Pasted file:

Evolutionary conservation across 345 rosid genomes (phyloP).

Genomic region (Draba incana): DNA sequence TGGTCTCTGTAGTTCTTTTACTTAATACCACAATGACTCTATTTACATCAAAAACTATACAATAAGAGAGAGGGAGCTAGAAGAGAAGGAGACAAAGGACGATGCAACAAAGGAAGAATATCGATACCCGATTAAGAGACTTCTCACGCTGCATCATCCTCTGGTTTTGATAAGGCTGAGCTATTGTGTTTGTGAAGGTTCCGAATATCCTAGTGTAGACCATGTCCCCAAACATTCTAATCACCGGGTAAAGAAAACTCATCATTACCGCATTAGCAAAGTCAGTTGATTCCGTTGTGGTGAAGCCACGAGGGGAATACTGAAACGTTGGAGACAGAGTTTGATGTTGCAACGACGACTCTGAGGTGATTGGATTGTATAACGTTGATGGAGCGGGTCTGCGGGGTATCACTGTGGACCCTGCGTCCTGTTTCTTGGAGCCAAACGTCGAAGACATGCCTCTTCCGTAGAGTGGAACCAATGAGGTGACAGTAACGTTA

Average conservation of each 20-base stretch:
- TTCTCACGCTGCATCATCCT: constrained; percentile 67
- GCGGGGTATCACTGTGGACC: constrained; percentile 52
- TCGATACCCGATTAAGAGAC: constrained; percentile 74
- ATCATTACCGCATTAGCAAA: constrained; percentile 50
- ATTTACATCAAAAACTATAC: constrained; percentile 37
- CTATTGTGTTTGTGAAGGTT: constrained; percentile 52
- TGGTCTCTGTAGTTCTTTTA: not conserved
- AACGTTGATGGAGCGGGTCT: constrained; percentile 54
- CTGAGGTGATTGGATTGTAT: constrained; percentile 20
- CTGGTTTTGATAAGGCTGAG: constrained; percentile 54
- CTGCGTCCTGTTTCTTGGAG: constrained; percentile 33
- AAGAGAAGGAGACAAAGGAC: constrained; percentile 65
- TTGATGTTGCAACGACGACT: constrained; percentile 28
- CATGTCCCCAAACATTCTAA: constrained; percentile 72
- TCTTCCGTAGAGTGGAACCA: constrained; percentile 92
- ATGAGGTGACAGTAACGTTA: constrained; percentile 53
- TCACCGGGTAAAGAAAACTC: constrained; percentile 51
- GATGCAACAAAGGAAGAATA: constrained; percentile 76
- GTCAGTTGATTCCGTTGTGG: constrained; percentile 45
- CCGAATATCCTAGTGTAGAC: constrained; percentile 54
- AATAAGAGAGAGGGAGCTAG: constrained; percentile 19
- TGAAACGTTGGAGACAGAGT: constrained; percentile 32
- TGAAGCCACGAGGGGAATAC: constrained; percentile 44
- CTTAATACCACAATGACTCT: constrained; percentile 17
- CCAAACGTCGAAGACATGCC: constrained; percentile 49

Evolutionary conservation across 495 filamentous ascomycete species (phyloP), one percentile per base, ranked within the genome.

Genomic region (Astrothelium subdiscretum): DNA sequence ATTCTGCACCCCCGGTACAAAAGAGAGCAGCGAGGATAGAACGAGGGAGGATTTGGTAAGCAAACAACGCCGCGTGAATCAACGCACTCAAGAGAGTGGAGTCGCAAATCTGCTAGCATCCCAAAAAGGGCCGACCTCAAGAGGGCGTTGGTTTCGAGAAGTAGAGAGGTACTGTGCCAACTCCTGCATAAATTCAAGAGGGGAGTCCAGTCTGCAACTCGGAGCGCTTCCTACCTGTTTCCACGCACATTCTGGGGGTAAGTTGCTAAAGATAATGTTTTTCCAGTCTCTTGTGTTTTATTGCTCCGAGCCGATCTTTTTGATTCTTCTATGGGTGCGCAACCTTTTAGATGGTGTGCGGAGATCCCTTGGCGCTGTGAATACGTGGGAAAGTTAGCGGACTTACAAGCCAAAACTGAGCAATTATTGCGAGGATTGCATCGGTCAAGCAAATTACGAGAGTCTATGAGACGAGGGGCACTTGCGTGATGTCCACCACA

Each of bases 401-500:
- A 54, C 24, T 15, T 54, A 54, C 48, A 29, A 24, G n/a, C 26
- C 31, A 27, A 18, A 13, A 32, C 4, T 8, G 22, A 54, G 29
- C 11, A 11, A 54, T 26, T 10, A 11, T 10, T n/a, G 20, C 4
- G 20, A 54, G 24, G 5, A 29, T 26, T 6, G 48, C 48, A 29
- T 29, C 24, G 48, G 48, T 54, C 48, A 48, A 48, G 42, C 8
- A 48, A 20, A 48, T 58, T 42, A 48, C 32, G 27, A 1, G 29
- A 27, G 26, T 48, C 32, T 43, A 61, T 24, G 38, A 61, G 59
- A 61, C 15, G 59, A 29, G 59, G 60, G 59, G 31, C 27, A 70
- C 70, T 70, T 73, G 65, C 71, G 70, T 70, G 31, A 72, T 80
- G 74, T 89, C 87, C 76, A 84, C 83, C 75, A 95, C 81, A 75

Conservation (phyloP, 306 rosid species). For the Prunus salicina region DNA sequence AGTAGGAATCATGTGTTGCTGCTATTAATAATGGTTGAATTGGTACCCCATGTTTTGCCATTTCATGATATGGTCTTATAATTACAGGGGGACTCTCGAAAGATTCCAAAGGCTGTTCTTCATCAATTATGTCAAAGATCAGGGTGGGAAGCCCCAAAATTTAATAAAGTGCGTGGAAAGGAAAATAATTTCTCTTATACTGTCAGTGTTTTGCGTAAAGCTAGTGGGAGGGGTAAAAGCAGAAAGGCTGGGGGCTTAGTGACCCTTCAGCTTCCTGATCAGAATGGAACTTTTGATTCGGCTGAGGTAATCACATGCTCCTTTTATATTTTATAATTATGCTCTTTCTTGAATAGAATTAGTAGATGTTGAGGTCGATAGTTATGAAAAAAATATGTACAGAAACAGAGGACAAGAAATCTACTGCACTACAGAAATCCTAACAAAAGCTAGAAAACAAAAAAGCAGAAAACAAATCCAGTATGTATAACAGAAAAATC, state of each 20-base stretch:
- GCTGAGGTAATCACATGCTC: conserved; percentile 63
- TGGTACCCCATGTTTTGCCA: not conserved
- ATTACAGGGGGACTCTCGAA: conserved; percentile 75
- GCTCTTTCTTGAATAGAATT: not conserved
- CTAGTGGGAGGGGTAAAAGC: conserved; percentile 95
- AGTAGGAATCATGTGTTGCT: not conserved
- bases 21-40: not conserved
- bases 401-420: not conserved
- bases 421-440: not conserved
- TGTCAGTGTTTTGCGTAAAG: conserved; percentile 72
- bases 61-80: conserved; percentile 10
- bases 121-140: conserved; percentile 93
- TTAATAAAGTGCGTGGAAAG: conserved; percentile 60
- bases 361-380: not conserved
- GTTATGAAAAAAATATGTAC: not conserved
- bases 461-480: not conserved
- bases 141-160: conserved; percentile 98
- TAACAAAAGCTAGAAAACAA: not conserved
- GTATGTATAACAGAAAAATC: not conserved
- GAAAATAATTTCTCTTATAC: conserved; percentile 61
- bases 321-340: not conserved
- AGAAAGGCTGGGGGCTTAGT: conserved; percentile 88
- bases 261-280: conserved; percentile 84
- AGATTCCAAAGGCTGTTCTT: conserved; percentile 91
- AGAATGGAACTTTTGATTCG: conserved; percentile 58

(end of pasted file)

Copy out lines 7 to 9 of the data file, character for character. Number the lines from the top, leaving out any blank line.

- ATCATTACCGCATTAGCAAA: constrained; percentile 50
- ATTTACATCAAAAACTATAC: constrained; percentile 37
- CTATTGTGTTTGTGAAGGTT: constrained; percentile 52